Monday, 2 January 2012

Top Bryss Reviews the Necron Barge Kit


Tonight, Felix survives a week with no tea, 'Scape does a job, and I finally remove the last of the tinsel from my face...

I think you know the formula by now. Hello, and welcome...to Top Bryss! Tonight, we're reviewing our second Necron kit, the Barge, a sort of sports version of the Ark people carrier. Let's see how I got on.

First impressions are good. The kit uses the new-ish GW gimmick of giving you a plastic HQ, which means that technically, using standard plastic blister price, you pay £8 for the Lord and £12.50 for his Barge. By normal GW standards, this is literally winning the lottery. In even better news, the kit can swap between configurations with no need to fiddle around with magnets, giving you two good units in one. That's like having a threesome with Keira Knightley and, err (searches the Clarkson archives), Cameron Diaz.

Unfortunately, unlike with threesomes, you first have to go through the laborious process of building the things. Now, by normal standards I despise building vehicles. Show me someone who plays an all-mech Imperial Guard army and I'll show you someone sick to the bone of tank tracks. All vehicle kits contain some annoying features, and this one is no exception. It took me literally hundreds of years to figure out how the weird bridgey thingies go on to both the crescent body and the 'shoulder pads.' And once again, like with the Ark, the Overlord's neck is a seperate component. Why? It wasn't hard to put the neck on the crew bodies, why is the leader so different?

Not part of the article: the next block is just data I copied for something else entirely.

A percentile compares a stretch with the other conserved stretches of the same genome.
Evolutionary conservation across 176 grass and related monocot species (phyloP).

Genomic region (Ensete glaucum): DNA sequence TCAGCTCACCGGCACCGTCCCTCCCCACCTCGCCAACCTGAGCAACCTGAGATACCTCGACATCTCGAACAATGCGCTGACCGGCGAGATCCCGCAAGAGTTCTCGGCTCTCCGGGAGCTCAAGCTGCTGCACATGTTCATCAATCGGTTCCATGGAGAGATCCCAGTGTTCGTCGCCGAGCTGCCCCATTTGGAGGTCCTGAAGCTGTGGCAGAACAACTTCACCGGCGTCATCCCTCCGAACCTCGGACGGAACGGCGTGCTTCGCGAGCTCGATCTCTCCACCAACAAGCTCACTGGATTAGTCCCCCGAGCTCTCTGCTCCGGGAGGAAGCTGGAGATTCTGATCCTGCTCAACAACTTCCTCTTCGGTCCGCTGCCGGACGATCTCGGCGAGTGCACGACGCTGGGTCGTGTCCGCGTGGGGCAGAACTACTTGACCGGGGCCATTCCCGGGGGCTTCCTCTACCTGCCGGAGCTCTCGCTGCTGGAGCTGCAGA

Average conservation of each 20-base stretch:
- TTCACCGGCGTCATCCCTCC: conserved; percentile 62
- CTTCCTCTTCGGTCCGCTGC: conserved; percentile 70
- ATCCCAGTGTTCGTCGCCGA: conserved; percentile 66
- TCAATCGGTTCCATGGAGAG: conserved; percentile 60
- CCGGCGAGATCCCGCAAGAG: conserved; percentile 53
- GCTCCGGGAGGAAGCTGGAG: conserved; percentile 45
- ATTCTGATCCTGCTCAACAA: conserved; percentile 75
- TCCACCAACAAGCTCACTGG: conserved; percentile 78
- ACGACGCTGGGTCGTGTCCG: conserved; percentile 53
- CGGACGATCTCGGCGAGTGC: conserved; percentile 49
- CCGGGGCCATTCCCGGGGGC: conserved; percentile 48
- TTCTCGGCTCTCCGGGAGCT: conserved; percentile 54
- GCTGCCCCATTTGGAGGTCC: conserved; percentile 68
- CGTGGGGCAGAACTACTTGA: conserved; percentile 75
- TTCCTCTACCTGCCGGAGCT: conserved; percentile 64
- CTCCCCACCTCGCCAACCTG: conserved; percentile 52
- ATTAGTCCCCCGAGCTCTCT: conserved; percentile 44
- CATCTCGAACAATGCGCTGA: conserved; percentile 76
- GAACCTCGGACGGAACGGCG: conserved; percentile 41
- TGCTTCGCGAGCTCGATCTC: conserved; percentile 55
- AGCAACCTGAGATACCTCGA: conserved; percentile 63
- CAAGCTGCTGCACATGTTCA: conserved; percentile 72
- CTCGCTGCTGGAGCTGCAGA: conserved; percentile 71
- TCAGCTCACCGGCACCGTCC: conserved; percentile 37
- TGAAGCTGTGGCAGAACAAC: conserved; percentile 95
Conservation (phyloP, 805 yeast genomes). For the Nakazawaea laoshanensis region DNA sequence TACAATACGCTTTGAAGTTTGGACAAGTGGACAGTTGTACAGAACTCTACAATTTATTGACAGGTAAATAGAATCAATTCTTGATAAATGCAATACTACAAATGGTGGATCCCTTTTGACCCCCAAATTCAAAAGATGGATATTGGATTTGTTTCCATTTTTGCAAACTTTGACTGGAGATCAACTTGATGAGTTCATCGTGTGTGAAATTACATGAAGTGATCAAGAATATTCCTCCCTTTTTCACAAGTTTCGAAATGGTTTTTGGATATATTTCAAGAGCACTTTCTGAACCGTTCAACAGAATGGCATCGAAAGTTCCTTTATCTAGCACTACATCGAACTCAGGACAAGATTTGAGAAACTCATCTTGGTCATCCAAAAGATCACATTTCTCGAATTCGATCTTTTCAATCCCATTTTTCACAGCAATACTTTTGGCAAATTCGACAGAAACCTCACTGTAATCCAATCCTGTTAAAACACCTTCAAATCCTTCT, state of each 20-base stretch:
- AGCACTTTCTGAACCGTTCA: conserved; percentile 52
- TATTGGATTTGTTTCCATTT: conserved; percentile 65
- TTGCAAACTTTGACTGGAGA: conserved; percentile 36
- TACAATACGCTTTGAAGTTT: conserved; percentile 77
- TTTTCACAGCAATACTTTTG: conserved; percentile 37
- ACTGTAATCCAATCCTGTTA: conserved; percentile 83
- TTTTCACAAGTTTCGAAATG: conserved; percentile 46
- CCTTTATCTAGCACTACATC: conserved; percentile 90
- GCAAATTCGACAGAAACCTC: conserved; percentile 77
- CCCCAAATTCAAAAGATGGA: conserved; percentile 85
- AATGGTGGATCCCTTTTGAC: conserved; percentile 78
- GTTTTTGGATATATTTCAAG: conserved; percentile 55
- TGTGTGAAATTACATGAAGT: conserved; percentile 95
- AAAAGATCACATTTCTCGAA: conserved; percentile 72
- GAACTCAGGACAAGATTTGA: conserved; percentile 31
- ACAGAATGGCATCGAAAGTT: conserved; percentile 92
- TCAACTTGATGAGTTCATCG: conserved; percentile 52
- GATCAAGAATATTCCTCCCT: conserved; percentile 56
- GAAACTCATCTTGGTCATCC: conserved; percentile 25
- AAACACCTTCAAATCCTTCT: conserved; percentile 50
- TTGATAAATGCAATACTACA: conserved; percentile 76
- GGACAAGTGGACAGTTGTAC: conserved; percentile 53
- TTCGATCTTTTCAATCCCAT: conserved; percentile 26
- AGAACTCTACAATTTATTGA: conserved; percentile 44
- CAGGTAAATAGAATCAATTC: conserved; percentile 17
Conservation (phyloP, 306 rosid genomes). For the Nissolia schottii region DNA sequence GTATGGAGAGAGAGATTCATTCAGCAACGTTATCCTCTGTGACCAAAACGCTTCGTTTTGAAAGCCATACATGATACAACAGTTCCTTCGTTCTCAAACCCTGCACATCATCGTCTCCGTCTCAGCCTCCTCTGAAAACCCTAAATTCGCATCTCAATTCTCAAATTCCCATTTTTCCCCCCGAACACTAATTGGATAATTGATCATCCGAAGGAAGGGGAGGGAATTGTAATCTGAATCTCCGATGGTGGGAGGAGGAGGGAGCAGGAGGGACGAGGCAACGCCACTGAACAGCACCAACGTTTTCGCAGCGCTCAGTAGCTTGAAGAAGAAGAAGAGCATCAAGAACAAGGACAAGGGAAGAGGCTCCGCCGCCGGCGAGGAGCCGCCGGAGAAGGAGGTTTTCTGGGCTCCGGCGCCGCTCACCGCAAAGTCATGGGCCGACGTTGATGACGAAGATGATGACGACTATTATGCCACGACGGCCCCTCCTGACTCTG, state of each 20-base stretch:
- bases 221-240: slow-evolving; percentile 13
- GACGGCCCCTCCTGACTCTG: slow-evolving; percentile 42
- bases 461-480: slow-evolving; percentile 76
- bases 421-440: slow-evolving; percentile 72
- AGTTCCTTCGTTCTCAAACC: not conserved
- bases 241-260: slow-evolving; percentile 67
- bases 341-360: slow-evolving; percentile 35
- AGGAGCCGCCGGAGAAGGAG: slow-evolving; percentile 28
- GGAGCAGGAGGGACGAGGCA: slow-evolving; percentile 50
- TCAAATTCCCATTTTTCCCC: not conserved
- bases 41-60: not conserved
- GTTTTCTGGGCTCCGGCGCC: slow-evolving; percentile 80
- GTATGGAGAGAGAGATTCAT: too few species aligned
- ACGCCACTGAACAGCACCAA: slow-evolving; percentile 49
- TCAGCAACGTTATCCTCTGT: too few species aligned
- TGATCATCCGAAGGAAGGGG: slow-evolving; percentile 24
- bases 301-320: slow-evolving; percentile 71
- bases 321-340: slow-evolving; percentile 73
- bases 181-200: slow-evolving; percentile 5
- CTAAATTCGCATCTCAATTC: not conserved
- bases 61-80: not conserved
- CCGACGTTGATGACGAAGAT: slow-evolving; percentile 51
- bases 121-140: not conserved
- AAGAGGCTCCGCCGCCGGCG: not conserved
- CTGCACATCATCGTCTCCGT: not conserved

Oh, and while we're on the subject of the crew, I found it awkward to insert them into where they go whilst simultaneously assembling the 500 layers that make up the platform. What was wrong with a simple socket approach? If I want to be frustrated whilst fitting odd shapes together, I'll play Tetris. The whole system feels like someone's Advanced Higher CAD project designed to be complicated just for more marks.

Anyway, with all that out the way all that was left was the weaponry, easy, the Lord, easy, and the flying stem, which isn't the excellent Dark Eldar design again. Damn. Was that ball and socket system just a one-night stand by GW? Please bring it back. I don't care if you found out it was actually a man, or already married, just get it back. Now. This basically means that I spend 80% of the time with this kit being annoyed. This isn't good.

But despite all this, I really like the look of the finished product. It's not a classic, but despite not taking a normal approach to beauty, it creates exactly the right impression, rather like America Ferrera. The twin crescent design makes it at its core Pac-Man, but flipped sideways, with guns. It hints at the design of the Scythes too, and makes me optimistic.

Essentially, what we have here is a fantastic exercise in tabletop practicality. But if you're competitive and therefore need three, I'd get someone else to build it for you.


No comments: